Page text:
President Donald Trump's "America First" agenda and his focus on curbing immigration have stoked fears that visas widely given to technology workers may be on the chopping block.
Since the early 1990s, H-1B visas have helped companies in the U.S. access qualified — and typically lower-paid — technology workers. The visas require that recipients hold a bachelor's degree and qualify as practitioners of a "specialty occupation" in their field of study.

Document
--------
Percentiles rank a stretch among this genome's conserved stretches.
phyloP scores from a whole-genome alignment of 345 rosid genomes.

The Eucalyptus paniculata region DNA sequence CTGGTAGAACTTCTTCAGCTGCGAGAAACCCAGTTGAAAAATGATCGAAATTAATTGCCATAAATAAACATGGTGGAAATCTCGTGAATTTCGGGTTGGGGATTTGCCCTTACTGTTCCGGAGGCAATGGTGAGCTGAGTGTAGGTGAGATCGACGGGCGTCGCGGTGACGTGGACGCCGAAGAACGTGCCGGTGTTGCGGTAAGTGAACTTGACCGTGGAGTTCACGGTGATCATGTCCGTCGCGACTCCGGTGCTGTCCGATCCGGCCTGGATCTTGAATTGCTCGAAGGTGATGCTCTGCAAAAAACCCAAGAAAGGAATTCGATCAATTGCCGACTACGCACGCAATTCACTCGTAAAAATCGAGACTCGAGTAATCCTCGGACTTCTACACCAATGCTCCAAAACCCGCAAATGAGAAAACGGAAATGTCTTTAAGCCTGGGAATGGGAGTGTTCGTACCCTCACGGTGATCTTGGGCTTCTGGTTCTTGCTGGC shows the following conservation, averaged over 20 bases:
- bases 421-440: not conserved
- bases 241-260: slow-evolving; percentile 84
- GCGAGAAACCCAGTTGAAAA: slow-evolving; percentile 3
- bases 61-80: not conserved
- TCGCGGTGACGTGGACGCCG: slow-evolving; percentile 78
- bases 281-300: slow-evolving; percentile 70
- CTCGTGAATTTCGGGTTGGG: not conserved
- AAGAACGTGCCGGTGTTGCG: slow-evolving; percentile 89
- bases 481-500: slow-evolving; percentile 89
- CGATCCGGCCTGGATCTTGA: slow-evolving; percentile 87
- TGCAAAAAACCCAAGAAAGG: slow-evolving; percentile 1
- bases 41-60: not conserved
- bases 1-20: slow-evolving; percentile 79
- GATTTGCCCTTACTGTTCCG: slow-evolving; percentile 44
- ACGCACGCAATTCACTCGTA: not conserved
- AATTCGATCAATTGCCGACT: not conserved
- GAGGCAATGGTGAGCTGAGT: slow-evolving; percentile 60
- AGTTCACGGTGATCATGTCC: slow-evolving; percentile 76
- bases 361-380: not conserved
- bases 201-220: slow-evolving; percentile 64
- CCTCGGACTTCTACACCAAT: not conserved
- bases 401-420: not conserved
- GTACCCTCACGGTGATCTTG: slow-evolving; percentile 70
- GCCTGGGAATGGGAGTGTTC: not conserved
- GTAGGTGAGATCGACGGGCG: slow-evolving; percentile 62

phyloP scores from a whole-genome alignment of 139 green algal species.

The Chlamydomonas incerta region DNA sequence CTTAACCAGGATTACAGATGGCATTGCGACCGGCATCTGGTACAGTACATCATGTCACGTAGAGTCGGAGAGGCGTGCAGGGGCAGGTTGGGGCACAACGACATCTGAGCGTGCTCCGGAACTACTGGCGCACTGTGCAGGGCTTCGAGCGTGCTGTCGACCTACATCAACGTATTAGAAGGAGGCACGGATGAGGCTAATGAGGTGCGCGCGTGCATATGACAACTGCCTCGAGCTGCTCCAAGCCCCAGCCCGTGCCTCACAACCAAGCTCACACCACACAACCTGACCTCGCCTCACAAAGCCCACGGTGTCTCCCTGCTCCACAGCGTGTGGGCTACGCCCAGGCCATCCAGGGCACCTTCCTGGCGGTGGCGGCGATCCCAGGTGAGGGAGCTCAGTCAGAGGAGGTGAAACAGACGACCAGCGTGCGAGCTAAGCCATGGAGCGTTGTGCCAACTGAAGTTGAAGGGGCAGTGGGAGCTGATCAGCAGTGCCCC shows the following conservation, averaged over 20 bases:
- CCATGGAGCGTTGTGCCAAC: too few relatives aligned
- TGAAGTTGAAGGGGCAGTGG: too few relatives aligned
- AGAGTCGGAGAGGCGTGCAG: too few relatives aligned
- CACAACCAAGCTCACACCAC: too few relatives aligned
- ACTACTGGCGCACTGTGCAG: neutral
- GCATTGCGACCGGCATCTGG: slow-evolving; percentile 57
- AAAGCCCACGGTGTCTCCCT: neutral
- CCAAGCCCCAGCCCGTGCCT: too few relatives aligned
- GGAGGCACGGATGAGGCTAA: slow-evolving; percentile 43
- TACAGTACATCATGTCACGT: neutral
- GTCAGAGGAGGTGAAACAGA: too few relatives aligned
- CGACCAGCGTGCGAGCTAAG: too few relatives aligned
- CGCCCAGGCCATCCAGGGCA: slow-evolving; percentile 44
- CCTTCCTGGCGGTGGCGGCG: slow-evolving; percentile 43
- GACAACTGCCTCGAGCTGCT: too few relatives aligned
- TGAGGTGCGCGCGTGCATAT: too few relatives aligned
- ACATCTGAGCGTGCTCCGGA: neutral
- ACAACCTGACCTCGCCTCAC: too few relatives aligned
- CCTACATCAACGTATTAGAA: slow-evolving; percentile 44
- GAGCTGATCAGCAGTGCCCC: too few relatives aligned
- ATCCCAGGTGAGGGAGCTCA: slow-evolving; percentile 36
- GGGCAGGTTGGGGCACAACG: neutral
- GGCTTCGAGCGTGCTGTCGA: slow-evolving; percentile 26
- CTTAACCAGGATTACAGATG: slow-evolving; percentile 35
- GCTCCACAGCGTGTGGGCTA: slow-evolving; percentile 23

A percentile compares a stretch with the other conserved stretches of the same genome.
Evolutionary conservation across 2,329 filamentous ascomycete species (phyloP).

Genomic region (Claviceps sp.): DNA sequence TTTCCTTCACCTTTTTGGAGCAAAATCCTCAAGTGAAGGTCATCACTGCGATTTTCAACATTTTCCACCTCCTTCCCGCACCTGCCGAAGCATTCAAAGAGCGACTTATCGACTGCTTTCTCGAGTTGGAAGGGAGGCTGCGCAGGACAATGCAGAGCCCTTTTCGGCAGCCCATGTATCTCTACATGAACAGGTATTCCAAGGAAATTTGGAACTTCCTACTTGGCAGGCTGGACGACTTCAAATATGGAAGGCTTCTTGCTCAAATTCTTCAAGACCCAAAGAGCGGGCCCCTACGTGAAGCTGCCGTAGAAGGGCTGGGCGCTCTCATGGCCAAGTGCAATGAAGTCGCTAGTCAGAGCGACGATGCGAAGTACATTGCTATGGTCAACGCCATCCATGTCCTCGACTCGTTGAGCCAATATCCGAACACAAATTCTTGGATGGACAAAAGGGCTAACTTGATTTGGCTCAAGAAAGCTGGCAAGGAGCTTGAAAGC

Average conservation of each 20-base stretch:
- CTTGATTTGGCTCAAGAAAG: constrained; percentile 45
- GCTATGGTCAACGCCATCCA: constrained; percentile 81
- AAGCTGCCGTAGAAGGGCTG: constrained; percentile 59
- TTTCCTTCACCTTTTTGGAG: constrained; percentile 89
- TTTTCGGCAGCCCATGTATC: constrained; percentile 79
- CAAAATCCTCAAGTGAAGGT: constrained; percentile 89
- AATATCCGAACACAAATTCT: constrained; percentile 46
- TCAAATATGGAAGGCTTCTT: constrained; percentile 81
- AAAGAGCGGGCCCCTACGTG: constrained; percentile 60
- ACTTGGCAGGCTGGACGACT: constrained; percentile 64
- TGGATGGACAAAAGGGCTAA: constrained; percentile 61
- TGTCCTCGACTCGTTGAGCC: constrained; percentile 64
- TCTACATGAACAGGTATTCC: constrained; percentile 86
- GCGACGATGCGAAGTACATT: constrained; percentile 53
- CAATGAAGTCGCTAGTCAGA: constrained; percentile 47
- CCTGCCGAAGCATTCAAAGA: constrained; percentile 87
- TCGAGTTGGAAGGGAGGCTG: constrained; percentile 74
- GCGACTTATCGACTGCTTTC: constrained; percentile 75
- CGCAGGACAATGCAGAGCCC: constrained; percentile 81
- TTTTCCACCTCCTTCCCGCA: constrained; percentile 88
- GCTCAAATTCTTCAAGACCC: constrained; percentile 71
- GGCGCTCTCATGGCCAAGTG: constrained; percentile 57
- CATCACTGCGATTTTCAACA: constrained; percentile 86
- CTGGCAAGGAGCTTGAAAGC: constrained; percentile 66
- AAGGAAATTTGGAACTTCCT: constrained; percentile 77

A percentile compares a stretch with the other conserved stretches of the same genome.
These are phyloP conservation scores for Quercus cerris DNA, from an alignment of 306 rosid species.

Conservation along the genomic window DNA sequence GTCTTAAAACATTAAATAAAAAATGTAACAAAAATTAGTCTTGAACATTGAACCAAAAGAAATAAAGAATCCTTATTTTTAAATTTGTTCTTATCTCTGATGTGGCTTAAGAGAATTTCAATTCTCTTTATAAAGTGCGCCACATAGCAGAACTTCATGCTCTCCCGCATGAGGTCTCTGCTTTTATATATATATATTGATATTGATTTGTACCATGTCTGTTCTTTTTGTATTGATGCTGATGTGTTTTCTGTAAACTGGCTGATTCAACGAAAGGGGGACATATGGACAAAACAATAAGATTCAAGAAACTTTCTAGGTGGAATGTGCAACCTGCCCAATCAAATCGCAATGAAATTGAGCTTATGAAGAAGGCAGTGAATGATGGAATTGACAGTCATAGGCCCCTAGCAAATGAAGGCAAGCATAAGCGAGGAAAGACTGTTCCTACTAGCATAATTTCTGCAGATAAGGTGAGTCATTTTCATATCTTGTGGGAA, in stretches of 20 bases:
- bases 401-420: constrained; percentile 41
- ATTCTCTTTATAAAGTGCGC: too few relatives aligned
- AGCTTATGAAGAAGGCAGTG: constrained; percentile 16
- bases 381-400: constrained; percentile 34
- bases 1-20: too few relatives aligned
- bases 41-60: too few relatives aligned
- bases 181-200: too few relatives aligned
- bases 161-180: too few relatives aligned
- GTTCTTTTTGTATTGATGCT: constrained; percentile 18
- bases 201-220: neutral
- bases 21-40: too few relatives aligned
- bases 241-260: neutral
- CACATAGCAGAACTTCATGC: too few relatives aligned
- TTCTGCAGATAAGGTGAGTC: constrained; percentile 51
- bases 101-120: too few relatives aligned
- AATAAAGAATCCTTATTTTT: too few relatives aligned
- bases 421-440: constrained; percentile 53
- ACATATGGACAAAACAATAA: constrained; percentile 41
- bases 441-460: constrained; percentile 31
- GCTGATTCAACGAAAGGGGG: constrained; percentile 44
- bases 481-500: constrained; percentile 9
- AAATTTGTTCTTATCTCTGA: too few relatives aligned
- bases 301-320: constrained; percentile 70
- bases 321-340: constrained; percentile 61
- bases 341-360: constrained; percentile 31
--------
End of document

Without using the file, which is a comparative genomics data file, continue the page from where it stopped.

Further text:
Currently, around 85,000 visas are granted annually to immigrants by the U.S. Citizenship and Immigration Services (USCIS), which is part of the Department of Homeland Security. After that, the individual holding the visa can apply for a green card, making H-1Bs a common path for immigrants who want to continue to work and settle in the United States.
Amid the court battles over Trump's so-called travel ban, worries have grown in India that the visa program could be next in the president's sights. The White House has said it plans to reform the H-1B program, but details about what action it will take are still unclear.